Despite living in the Peak District it was not until 2018 that I first made it to Tom's Roof (I'd tried in/around 2007, but looked up what appeared to be the grotty gully in which it was located then thought better of it). I'd been persuaded up there by one of its modern day devotees, Pat Hill, who prompted took me through the classics. It was one of the most entertaining evenings I've had out in a fair few years. With that in mind, I thought I'd ask Pat for his Top 5 problems at Tom's Roof.
Pat Hill's 'Tom's Roof Top Five'
1. Power Allowance (or its original, modestly named 'god's given power allowance he gave upon to me') - try and do it as many times as you can. Jim Pope has the record currently.
2. Jerryatricks - total classic, great power endurance training
3. Abu Ali's Hand Gun - my own link named after an 'incident' with a hand gun whilst eating dinner in Wadi Rum, Jordan
4. Figure of 8 - best move on limestone, I'm sure you would agree personally (ed: I do - it's a thing of beauty...)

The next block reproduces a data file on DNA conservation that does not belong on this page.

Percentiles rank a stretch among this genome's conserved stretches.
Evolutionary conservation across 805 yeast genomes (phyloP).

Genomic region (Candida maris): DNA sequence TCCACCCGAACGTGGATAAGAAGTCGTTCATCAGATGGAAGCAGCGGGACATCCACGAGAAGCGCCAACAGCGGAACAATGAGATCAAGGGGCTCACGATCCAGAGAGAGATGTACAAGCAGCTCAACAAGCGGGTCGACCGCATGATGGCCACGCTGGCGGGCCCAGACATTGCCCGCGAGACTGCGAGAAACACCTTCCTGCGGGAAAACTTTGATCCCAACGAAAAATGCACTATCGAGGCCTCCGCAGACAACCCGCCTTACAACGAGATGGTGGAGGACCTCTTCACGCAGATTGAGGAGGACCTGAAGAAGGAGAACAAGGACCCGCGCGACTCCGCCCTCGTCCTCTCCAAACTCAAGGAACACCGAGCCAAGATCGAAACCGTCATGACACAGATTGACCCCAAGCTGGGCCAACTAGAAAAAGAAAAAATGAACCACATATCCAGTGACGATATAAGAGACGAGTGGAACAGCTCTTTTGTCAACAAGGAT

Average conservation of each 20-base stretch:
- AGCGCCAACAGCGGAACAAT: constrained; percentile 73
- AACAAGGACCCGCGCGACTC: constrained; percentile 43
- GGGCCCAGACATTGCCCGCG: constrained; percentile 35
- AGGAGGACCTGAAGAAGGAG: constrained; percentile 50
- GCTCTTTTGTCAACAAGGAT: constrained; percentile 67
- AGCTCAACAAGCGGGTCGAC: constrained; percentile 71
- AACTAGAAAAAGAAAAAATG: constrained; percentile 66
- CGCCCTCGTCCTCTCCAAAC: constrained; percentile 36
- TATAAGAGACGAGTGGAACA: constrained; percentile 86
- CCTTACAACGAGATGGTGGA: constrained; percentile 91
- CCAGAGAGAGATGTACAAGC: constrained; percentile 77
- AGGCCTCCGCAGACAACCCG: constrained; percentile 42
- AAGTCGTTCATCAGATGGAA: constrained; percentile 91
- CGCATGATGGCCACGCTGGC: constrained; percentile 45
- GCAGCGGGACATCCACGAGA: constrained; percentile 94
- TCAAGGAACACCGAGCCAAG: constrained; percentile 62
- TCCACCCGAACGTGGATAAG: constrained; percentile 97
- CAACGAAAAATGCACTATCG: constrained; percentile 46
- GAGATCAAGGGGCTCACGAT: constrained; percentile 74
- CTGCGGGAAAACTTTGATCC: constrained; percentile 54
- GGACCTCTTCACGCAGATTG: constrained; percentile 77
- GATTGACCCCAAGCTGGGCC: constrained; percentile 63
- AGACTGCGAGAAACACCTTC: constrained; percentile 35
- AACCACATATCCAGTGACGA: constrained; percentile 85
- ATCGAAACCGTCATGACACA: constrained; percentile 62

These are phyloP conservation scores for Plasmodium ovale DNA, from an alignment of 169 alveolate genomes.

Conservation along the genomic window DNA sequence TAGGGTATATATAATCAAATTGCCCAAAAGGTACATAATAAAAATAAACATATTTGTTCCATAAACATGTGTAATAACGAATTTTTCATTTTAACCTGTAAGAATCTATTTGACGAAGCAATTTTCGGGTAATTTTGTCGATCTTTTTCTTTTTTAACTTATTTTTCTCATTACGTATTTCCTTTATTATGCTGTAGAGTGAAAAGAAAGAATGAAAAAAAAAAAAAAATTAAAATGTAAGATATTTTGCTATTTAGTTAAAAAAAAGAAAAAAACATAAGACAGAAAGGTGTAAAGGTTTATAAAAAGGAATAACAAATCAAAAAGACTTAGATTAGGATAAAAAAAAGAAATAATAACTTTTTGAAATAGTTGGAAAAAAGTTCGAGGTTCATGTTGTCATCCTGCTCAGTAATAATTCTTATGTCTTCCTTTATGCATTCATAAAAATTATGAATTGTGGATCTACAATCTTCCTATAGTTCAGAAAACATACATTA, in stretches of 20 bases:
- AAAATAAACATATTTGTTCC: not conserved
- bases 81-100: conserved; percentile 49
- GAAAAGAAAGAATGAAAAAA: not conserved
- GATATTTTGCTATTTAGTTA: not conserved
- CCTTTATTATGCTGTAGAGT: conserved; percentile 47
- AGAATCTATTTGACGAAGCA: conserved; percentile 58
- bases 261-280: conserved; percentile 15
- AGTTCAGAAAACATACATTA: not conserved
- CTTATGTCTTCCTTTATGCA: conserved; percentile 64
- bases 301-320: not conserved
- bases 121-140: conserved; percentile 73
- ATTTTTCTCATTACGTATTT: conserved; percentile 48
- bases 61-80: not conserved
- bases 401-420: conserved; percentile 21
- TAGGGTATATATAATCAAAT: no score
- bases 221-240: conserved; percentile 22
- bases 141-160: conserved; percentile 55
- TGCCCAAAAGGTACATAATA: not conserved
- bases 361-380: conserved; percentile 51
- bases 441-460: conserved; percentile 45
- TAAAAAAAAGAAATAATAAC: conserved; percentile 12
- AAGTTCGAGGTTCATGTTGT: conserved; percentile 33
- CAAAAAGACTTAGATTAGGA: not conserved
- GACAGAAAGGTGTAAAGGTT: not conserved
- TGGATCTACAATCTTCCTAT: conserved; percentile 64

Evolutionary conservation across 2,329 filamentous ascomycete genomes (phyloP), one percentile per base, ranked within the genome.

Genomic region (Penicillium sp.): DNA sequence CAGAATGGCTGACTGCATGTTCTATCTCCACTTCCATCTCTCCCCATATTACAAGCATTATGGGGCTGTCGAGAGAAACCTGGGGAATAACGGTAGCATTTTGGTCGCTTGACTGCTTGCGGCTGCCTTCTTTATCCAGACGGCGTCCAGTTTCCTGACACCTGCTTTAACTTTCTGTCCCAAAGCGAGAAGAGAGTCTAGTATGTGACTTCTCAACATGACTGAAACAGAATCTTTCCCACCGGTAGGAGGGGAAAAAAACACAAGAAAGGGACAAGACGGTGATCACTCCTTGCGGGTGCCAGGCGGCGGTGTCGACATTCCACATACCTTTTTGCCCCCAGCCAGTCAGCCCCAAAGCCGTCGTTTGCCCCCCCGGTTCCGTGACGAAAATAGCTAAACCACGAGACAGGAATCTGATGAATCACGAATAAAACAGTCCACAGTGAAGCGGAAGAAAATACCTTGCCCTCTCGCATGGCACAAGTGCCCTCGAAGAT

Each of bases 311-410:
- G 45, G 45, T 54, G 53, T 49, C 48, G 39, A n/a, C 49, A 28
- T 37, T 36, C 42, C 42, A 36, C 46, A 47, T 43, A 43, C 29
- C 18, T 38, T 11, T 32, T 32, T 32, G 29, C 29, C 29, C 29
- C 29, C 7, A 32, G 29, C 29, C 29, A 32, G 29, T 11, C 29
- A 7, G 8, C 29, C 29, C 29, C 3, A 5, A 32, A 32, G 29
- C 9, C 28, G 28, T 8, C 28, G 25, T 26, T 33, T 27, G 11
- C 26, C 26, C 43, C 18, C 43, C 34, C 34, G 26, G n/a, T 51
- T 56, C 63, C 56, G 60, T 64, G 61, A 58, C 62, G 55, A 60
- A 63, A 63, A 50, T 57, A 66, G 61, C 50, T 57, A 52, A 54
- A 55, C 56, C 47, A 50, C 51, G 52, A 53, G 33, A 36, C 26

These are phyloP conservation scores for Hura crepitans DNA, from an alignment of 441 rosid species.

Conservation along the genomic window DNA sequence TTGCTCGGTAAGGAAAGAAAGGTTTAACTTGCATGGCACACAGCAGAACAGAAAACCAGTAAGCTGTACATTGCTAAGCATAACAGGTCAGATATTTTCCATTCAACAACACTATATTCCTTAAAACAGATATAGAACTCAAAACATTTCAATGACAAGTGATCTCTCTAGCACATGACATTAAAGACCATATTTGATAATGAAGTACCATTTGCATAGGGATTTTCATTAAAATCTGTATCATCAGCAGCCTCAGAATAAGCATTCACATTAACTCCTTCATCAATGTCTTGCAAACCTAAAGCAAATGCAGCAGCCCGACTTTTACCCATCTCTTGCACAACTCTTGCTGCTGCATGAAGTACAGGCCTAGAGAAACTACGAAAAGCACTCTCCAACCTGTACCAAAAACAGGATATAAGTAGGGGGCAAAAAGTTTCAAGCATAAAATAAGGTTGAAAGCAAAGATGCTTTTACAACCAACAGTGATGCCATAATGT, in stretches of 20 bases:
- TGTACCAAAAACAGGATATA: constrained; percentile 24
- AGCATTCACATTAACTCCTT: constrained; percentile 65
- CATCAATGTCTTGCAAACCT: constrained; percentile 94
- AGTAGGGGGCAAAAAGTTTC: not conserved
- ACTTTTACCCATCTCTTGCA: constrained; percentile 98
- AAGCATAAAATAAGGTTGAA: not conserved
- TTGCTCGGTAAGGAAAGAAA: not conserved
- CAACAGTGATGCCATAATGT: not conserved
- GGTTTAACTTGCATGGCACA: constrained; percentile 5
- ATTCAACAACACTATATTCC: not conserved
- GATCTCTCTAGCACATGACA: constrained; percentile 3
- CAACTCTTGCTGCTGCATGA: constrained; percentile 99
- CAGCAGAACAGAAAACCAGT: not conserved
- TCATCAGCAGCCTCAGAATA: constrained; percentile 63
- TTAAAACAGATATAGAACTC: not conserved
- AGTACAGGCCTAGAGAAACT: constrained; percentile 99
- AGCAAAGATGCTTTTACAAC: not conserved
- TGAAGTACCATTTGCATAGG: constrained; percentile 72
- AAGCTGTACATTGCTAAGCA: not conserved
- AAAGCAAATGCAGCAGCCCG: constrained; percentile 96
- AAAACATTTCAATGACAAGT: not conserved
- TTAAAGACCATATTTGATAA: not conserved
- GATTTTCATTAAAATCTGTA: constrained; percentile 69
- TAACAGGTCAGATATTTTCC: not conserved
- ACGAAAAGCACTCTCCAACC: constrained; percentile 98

5. Tom's Original - the original from Mr Proctor himself, doing laps of this it's no wonder he was burning everyone else off.
Bonus: Simply to fall out of the Toms. I've not ticked this yet though been close many times, but many have...
Medusa Bay and Bitterfingers Area
Tucked away in the woods, the next area provides a bit of welcome shade on a sunny day. Due to it being a little further back from the road it has a quieter and more secluded feel, especially in summer when the leaves are out.
Back in the 80s this area was popular for training, with routes like Wee Doris being lapped over and over again by the hotshots of the day. This legacy can be seen courtesy of the amount of polish on the holds, which is extreme to say the least. Whilst this could be construed as negative (and it probably is), it does give Stoney style something of an extra element, as you have to be extremely precise with your feet if you want them to stick. Add into the mix the fact you need strong fingers to hang on to most of the holds and you can see why people got strong climbing here!
When it comes to the area's entrance exam, Dead Banana Crack is realistically the rite of passage. So named because of the state of the first ascensionist's hands after climbing it, this is a route that requires a certain finesse and familiarity with the subtleties of polished rock if success is to be achieved. First climbed in 1965 by Jack Street and Chris Jackson with one point of aid, it was freed in 1968 by Tom Proctor and instantly attained classic status.
There is much grimness to be found there, but also some fantastic climbing. The E2s off Windy Ledge were (while I still climbed) some of my favourite Peak Limestone climbs - Chris Brooke, UKC Forums